The Tape: Finding My Mom In New York City
Preparations for my Mom's funeral were overwhelming. I was driven by productivity, checking off the list of to-dos to keep some semblance of control in what otherwise felt like chaos. Through all the planning and organizing was a surprising discovery that lit my spirit a little.
My Mom was a professional modern dancer for the Bill Evans Dance Company in the late 1970's through the 80's. For 10 years she performed locally in Seattle and around the U.S. with many of the performances recorded. My Mom talked about her experiences as a dancer and I always wished I could have witnessed it, but she stopped dancing when I was young to focus on raising me and my brother. Now amid the strangest kind of turmoil I had ever experienced, I discovered an archive of her dance life, 3,000 miles away.
I must give credit to my Uncle Fenton (my Mom's brother) who discovered it. Just by a search into the details of Bill Evan's company, a link popped up, that led us to the New York Public Library. Up until January 2015, we did not know a piece of my Mom's history lay safely stored on their shelves.
I looked into borrowing a copy for the funeral to share that powerful part of her life, but as I had imagined, they don't allow archived videos to be released. Offering very kind condolences they said the videos are available for viewing anytime in the library. So right then and there I created an account, got my 4 digit pin, and promised myself that one day I would visit and watch this video.
5 months later, I did.
The NY trip was inspired too by my friend Nicole's desire to go and knowing that there lie my chance to not only see this amazing city, but reconnect to my Mom, was an opportunity I could not pass up.
New York is a city bustling with life, character, and history. Here were some of the highlights...
I was in my 4th grade classroom when the towers were hit. Witnessing the destruction on the news was so far beyond belief, the shock so immense, I could only imagine the magnitude of those directly affected by that painful day. In all honesty, visiting the site was like a new shock to my system. I had forgotten, and living on the West Coast so removed from the event, had not ever really known the severity and struggle of it. It made the experience of walking through the memorial even more powerful and humbling.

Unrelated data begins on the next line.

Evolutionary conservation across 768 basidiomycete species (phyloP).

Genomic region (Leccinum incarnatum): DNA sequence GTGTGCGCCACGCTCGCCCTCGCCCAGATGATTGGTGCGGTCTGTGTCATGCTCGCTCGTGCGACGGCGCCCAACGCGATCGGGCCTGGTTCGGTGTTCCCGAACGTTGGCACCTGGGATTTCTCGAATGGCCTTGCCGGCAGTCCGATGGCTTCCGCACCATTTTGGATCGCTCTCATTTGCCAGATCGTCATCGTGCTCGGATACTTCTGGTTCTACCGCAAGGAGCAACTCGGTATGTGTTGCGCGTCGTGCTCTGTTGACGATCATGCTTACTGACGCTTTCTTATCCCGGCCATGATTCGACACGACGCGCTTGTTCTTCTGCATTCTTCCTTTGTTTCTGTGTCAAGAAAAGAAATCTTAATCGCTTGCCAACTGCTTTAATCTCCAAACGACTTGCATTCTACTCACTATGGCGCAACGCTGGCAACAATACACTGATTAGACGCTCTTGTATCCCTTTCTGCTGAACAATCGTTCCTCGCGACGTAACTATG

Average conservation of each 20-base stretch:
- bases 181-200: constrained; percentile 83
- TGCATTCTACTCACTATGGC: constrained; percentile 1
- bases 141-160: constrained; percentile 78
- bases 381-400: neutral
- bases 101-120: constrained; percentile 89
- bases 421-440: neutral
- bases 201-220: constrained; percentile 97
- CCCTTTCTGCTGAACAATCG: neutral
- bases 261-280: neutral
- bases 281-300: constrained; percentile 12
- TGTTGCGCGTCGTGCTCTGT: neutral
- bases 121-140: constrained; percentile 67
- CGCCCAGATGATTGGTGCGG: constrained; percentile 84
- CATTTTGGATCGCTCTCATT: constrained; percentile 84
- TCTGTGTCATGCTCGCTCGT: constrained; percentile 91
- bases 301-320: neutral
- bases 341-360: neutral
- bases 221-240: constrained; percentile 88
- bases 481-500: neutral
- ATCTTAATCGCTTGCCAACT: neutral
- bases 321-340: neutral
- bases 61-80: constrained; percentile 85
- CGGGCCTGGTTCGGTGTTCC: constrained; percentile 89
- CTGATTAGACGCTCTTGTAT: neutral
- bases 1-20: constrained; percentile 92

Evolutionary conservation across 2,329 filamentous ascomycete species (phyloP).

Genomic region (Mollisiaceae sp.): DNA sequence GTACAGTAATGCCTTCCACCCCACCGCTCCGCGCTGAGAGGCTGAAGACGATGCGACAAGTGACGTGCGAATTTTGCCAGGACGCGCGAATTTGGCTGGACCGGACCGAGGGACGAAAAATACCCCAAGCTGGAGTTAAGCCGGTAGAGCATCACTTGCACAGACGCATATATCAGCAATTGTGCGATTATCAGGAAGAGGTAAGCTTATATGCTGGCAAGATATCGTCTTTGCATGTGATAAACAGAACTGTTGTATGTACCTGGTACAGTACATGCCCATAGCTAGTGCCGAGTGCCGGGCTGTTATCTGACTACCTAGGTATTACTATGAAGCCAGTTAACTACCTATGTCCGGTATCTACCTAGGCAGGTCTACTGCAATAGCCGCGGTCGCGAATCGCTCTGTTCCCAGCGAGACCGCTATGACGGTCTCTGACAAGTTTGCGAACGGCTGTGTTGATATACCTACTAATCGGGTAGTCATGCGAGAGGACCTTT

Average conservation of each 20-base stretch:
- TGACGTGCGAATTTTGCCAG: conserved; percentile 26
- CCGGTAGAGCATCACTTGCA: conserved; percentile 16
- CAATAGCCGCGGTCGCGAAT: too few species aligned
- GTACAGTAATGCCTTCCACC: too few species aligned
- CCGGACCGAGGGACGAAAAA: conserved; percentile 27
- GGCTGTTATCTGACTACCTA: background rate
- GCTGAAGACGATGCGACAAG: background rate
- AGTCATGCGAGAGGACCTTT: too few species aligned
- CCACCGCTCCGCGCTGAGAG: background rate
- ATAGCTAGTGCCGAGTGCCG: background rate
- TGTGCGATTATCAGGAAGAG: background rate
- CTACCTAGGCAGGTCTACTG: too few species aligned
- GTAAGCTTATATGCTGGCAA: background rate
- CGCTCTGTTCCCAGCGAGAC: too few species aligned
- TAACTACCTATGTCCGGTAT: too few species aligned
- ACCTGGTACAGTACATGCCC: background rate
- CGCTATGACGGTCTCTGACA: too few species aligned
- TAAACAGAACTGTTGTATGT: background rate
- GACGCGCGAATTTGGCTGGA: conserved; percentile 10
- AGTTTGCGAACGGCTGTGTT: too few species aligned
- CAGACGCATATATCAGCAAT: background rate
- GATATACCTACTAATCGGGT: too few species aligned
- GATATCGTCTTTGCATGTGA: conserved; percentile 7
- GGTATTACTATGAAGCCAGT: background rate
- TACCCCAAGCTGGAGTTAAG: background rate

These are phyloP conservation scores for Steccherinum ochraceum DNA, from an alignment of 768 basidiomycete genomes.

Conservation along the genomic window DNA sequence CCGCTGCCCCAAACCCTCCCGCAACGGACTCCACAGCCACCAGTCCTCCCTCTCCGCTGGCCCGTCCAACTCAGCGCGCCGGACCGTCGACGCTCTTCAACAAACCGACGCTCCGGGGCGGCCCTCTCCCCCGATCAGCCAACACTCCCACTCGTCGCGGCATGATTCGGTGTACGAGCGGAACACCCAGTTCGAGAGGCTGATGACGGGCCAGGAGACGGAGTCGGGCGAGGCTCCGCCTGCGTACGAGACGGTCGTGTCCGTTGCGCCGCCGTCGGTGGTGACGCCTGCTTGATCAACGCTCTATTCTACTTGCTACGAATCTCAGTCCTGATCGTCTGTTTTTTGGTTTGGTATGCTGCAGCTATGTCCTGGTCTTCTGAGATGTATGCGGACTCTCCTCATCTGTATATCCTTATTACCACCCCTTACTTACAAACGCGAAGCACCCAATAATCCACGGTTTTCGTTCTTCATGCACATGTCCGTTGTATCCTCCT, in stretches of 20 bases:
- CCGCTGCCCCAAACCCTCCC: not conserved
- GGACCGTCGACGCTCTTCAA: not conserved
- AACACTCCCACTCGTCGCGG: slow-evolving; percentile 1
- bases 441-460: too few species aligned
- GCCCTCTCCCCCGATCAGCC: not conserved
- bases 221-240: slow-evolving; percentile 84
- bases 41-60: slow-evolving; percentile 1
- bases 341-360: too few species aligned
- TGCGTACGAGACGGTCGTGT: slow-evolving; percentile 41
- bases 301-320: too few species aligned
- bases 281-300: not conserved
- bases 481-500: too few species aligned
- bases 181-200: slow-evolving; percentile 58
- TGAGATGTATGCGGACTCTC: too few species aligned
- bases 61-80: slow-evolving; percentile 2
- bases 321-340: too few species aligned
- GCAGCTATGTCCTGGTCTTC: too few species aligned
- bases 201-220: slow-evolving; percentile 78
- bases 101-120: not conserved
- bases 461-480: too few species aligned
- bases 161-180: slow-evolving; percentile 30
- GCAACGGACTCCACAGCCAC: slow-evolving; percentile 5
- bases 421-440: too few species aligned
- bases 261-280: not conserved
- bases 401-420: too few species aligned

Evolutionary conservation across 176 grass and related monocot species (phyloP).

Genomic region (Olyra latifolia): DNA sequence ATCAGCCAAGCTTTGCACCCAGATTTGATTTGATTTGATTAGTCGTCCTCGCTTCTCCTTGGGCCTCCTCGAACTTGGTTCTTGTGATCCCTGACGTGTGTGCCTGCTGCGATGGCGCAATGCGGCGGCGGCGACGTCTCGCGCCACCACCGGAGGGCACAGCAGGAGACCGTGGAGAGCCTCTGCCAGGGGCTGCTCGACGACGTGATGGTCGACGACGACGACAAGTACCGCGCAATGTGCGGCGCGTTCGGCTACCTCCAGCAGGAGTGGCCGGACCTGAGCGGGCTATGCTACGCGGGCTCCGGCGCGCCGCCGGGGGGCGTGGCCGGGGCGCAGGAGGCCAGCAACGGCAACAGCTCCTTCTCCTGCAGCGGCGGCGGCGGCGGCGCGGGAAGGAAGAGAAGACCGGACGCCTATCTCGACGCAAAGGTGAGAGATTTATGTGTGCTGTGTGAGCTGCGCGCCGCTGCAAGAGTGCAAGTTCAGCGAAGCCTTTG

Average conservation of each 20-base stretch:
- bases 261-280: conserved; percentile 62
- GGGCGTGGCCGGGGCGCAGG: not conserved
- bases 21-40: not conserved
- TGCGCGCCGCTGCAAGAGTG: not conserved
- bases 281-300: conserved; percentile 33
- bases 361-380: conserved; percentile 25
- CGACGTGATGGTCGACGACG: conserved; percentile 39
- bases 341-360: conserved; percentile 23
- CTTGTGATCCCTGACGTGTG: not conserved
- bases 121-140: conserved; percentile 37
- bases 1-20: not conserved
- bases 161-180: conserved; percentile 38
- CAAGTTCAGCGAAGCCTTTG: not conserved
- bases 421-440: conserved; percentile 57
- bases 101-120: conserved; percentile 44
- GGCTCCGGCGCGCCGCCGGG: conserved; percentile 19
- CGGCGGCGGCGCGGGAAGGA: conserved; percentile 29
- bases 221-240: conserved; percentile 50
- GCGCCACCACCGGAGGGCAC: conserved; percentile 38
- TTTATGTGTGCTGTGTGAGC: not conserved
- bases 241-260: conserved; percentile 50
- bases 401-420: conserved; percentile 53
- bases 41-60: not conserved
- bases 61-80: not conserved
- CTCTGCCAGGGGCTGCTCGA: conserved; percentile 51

I highly recommend it.
Where the towers once stood are now deep caverns, each with a thin but strong cascading waterfall on all four sides. Bordering all around are dark steel plaques with the names of over 3,000 men and women who gave their lives in service of their country. Some were highlighted in gold, reflecting the light, thin gaps in the metal allowed for flowers to be placed, and there were plenty. Delicately placed, they are a simple but beautiful way to show appreciation for an immense sacrifice.
The line was long, but it was so worth it. The museum is beautifully designed, very minimalist and bare, letting the content really speak for itself. There are sections devoted to highlighting the service members of New York and surrounding areas, details of the flights involved, the repercussions of the attack as it pertains to the War on Terror, letters and anecdotes from people to their loved ones, and so much more. It was incredibly moving and reminded me just how strong and resilient these people are. As a city, as a state, as a nation, people from all walks of life banded together to do their part in this injustice. And though you would hope such unification could happen under peace and prosperity, it is powerful to see it happen during adversity. I guess that's truly when it is needed most.